Acute exercise increases resistance to oxidative stress in young but not older adults

Trevor C. Nordin, Aaron J. Done, Tinna Traustadóttir

Research output: Contribution to journalArticlepeer-review

26 Scopus citations


A single bout of acute exercise increases oxidative stress and stimulates a transient increase in antioxidant enzymes. We asked whether this response would induce protection from a subsequent oxidative challenge, different from that of exercise, and whether the effects were affected by aging. We compared young (20 ± 1 years, n = 8) and older (58 ± 6 years, n = 9) healthy men and women. Resistance to oxidative stress was measured by the F2-isoprostane response to forearm ischemia/reperfusion (I/R) trial. Each participant underwent the I/R trial twice, in random order; once after performing 45 min of cycling on the preceding day (IRX) and a control trial without any physical activity (IRC). Baseline F2-isoprostane levels were significantly lower at IRX compared to IRC (P < 0.05) and not different between groups. F2-isoprostane response to IRX was significantly lower compared to IRC in young (P < 0.05) but not different in the older group. Superoxide dismutase activity in response to acute exercise was significantly higher in young compared to older adults (P < 0.05). These data suggest that signal transduction of acute exercise may be impaired with aging. Repeated bouts of transient reactive oxygen species production as seen with regular exercise may be needed to increase resistance to oxidative stress in older individuals.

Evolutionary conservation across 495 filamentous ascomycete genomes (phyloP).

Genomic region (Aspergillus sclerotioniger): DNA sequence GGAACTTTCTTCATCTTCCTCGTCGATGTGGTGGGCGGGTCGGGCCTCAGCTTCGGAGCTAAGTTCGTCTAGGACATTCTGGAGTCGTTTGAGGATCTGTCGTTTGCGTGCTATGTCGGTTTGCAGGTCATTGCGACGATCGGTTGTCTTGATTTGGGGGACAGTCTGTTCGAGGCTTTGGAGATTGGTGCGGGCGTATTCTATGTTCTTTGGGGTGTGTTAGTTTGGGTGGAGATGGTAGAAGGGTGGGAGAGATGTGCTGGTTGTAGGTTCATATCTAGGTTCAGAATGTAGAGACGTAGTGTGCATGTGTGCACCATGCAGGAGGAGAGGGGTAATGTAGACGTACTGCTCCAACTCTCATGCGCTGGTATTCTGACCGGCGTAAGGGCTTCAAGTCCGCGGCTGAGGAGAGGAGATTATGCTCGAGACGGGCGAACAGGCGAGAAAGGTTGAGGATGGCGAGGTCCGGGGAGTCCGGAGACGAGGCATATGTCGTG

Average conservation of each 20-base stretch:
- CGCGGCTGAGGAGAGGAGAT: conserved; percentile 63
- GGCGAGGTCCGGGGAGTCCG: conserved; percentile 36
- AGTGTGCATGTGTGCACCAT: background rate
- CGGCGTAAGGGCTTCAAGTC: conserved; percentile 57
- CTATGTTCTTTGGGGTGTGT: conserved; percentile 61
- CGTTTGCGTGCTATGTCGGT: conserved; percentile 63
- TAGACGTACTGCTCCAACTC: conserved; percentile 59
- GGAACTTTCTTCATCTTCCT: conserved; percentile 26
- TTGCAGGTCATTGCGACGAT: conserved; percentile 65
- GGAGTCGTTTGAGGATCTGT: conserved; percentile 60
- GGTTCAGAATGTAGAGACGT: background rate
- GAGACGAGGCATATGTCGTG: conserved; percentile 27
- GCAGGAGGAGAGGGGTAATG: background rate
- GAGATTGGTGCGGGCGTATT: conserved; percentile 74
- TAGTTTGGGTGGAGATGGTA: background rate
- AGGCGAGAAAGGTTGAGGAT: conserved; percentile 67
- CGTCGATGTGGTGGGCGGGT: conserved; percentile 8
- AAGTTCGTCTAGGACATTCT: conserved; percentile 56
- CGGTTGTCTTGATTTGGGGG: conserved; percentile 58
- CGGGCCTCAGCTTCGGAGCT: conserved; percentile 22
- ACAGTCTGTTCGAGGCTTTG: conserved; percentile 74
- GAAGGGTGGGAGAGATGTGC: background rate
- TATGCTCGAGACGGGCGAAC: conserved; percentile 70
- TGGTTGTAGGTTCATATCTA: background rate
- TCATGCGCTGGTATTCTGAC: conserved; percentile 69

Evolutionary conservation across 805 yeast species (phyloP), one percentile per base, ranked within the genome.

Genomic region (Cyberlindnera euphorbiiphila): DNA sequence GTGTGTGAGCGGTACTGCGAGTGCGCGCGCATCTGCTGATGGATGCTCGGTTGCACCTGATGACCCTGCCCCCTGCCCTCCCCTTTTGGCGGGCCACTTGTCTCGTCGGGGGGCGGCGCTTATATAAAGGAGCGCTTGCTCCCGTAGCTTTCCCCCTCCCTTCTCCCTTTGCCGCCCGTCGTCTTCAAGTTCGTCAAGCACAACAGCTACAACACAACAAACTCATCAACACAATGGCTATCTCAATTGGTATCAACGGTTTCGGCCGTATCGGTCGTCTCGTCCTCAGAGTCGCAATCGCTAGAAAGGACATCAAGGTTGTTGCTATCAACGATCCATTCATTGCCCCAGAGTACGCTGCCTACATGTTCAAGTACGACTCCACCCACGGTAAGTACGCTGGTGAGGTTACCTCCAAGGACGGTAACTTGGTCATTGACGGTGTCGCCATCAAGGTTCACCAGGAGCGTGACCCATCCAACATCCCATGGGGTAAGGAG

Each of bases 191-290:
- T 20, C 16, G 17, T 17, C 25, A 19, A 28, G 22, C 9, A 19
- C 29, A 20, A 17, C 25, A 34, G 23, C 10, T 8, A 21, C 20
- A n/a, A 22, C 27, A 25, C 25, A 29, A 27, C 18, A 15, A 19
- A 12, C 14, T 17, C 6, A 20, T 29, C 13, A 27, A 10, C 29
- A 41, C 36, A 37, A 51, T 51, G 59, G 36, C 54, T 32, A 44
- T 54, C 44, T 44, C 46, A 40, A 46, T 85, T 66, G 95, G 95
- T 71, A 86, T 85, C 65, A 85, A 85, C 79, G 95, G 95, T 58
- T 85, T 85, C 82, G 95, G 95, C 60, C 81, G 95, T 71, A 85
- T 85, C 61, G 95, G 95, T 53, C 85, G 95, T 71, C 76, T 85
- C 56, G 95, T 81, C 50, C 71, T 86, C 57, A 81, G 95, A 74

Original languageEnglish (US)
Article number9727
Issue number6
StatePublished - Nov 21 2014


  • Acute exercise
  • Aging
  • F-isoprostanes
  • Oxidative stress
  • Superoxide dismutase

ASJC Scopus subject areas

  • Aging
  • Geriatrics and Gerontology


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